Since I’m in the western part of the Eastern Time zone, my sun in the morning appears later and sets later. I’m quite a distance from Berlin. I woke at 6:30, it was dark and very lightly sprinkling, barely noticeable. I went back to sleep. I woke to harder rain at 10:45. I guess everything is catching up to me.  Went back to bed and stayed there in the warmth till 12:30. The rain had stopped and I needed breakfast. I put on water for tea and went to put up the awning so I could sit outside. It is balmy and comfortable, except the light misty rain or heavy mist. I have breakfast clean up in the breaks of rain. Accompanying the rain has been at times heavy winds that swirl around driving the leavers this way and that way. A pile of leaves over there in a few minutes is now in another location. Tree twigs are everywhere, so I walk around a gather them and fill the fire pit.   I eventually have more than can fit so I make a pile next to the pit. As I’m sitting under the awning reading, the rain gets heavier. I cover the wood and fire pit with a tarp and repair to the Scamp. I get back into my PJ’s and get into bed to read. I read, I nap, I read, I nap. This is a very civilized day in spite of the rain and wind.  I grill a trout and have some asparagus and potatoes to accompany the fish. No fire as it is pouring now. I can hear the stream even more and the rivulets by the Scamp and off the Scamp provide a jazzy percussion. In bed I read and turn out the lights and lay there. Maybe I sleep, maybe not. It is dark. The sound of the stream is melodic and hypnotizing; and oh so soothing. Since I’ve left the curtain open the sun wakes me at 6:45. It’s not up but it light is present and the sky is clear. I bound out of bed and go outside. WOW!  Wet but warm and the sky is clear. This is going to be a good day. I clean last night’s dishes, clean the Scamp, hang the rugs on the line, hang the tarp, and the rope mat in front of the Scamp. I put the awning away and have breakfast outside. After cleaning up, I take off on a pretty little hike behind the campgrounds along the Oconaluftee River. I feel as if I’m walking on the set of The Last of the Mohicans, which was filmed here in the Smoky Mountains. The melody of the river, newly swollen from the heavy rains that started at 4 and ended at midnight. The birds skittering about and the ubiquitous rhododendron played beautifully with the music of the river. After this invigorating 2 hour sojourn, I came back replenished the water and then took a shower. It was early as I headed up Newfound Gap Road, the road that goes through the Smokies from Cherokee to Gatlinburg. I stopped along the way. I had abandoned this trip on Tuesday because of the fog. No fog today. The vistas were spectacular. The road was a good NP road like all of them. Logging was a blight on the Smokies until they became a NP, just like out west. We may be getting better about commerce and the environment, or least more aware. Today I was headed to Clingmans Dome. The seven-mile ride from the main road was a roller coaster ride. The hike and I mean hike up to the Dome from the parking lot was killer. It had to be ¾ of a mile at an 8% grade. There were many benches along the way for the wayfarer to rest weary legs. I enjoyed the task as I had already had a good hike, so I was warmed up. I kept a steady pace all the way to the top and to my surprise the Dome, which looked very much like the platform at Shark Valley in the Everglades. I walked the circular ramp to the ultimate goal, the Dome and the 360 view of the Great Smoky Mountains NP. I picked the perfect day to be up here. I could see forever. Since it was getting crowded with all the folks I passed on the way up, I descended. I continued on the Newfound Gap Road until I came upon a gaggle of cars whose occupants were pointing and oohing and aahing about something, so I stopped. A bear was foraging in the woods. I chuckled as I had stopped to see a bear as people in Assateague stop to see the ponies. I drove to Sugarlands, which is the Tennessee side of this road. I turned around and drove home.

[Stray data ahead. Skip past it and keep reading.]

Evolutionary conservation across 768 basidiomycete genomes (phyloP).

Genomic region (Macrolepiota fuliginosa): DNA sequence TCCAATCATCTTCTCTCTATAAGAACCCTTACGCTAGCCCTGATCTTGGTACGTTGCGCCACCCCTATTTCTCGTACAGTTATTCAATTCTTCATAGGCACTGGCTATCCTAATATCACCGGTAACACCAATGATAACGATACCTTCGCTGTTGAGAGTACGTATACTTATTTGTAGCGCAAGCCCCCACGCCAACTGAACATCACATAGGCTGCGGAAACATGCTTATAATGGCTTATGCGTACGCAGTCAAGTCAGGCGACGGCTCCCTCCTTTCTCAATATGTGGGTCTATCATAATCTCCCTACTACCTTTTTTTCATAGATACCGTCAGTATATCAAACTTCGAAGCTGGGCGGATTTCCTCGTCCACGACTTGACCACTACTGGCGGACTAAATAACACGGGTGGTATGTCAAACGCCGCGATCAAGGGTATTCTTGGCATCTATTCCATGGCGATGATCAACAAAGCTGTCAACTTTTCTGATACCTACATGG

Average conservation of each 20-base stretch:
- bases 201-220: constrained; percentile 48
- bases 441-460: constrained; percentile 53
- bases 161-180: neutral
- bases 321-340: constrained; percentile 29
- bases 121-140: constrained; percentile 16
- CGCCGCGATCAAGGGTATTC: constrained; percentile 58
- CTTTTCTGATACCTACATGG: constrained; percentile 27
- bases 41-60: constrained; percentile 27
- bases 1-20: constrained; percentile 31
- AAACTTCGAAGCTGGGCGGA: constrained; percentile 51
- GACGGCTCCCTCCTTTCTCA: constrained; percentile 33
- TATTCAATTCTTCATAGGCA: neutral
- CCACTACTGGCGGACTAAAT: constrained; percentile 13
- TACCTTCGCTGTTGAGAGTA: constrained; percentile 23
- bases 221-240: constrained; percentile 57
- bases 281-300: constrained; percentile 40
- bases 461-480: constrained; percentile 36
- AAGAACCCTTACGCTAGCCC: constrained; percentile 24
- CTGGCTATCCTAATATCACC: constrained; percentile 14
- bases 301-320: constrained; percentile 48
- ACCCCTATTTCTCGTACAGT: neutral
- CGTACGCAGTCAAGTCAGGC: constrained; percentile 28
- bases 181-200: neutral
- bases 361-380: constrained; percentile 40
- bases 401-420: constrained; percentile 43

The night sky was full and the fire warm as I killed the three growlers. Friday was another glorious day. I did some chores in the morning and then headed down the Blue Ridge Parkway from the Smokies to Asheville, 87 miles away. It took me 2 ¼ hours to get to 12 Bones, which was my first stop for lunch and their great ribs and sides. I love the ambiance, too and the crowds always out the door. I headed to Wedge, just across the river and again the place was closed. Their hours suck, for me anyway. I’ve only been to Wedge once and like the whole atmosphere, but it is on the outskirts of town and not walkable. I drove into town and found a 24 hour parking lot for three dollars across from the bus station. First I went to Cucina24 to make dinner reservations for 7:30 at the Chef bar. From there I walked to Wicked Weed and sampled a few new brews and grabbed a four pack of Tyranny. From there I found the bookstore and got George Ted Koppel’s new book, Lights Out for his birthday. After that I headed to Lab, one of Cait’s favorite spots and enjoyed a flight there. Nothing to take with me from there. After that I was heading to the car when I saw that Thirsty Monk was open, so I went in. Downstairs was a Belgium tasting room, while the ground floor was NC and American brews, and upstairs a specialty cocktail lounge where the bartender made her on tonics and sodas and wild drinks, a true mixologist. I enjoyed an excellent flight and found the Rye on Rye dynamite. Unfortunately for me, they did not allow growlers and didn’t have what was on tap in bottles. The Thirsty Monk is an all day kind of place with the three floors of distinct beverage offerings. It was my first time there. It was across the street from Jack in the Woods a bar with good music I was going to after dinner at Cucina 24. I dropped my goodies off in the car and watched the dramas unfold at the bus station. Asheville is an interesting town with an obvious gulf between the haves and the have-nots. With all the breweries and restaurants and fancy shops, it is bizarre seeing so many homeless and down and out in the streets too rubbing elbows with the musicians who are everywhere. The whole inner town reminds me of Times Square, but with hills. It is action filled, busy, at times loud, but always going. The other thing I will never get used to about Asheville, is that when you immediately leave the town you are on a two or three lane highway going 70 MPH. I can only reiterate I’m glad I didn’t retire here, I couldn’t have stood the NYC atmosphere. It is certainly a great place to visit. After a quick rest, I walked the block to Hi-Wire and walked away with a couple of 750’s of the Russian Imperial Stout and a six-pack of the Rye IPA. Instead of walking with them, I took them back to the car and grabbed a bag to carry my loot from the next four breweries I was heading towards. My first stop was Twin Leaf Brewing, which I had visited just after it had opened. I got a growler of their Old Gaffer, English style ale, which is very good. From there, I walked down the block to a new brewery for me, Catawba. It was quite the place, huge and packed. The only thing I could get there was a six-pack of White Zombie, a satisfying white ale. I walked around the corner and there was Green Man, a real hippies kind of place with International soccer on the televisions screens. Slim pickings in the carry out area, so I just got a three-pack of their Leaf Blower. My last stop before dinner was Burial, another new brewery for me. This visit was a total leap of faith in that I couldn’t taste a beer that looked intriguing, Scythe, Rye IPA, while I did have a taste of the Hermit Saints Saison. One note was the labeling at Burial was brilliant and worthy to show the gang at Burley. It was seven and I walked back to the car, deposited my loot and changed for dinner and the music club afterwards. Cucina24 is a lovely restaurant and I was seated at the Chef bar by the open fire pit, warm and cozy. I could see the whole operation from my seat and that was fun. I saw a head chef, a sous-chef, a salad and cold plate chef, and a pizza and brick oven chef. The coordination was superb. A waiter took my order and I had a Tyranny from Wicked Weed. I started with a local duck country pate, followed by a local beet salad, and finally a rabbit for dinner. Dinner was fabulous. I walked around the corner to the Jack in the Woods and got a seat at the bar at 9. I ordered a Rye Girl, one always needs a Rye girl. A female singer was warming us up for the band. She had a guitar that looked as if she should be playing Bonnie Raitt music, but instead she was wailing and moaning through songs like a weak Joni Mitchell. Not the stuff you need to hear, unless you want to slit your wrists. Disappointment was further met by the main group that took forever to get ready and then get their beers. I left, knowing this was not going to be good, especially from what I was hearing as they warmed up. Since I had a long drive home, about 1 ¼ hours, so instead of one more, I left and got home at midnight and had a fire and enjoyed the last of my Bunker C from Burley and then headed to bed as the moon descended behind the mountain on another clear sky filled with stars.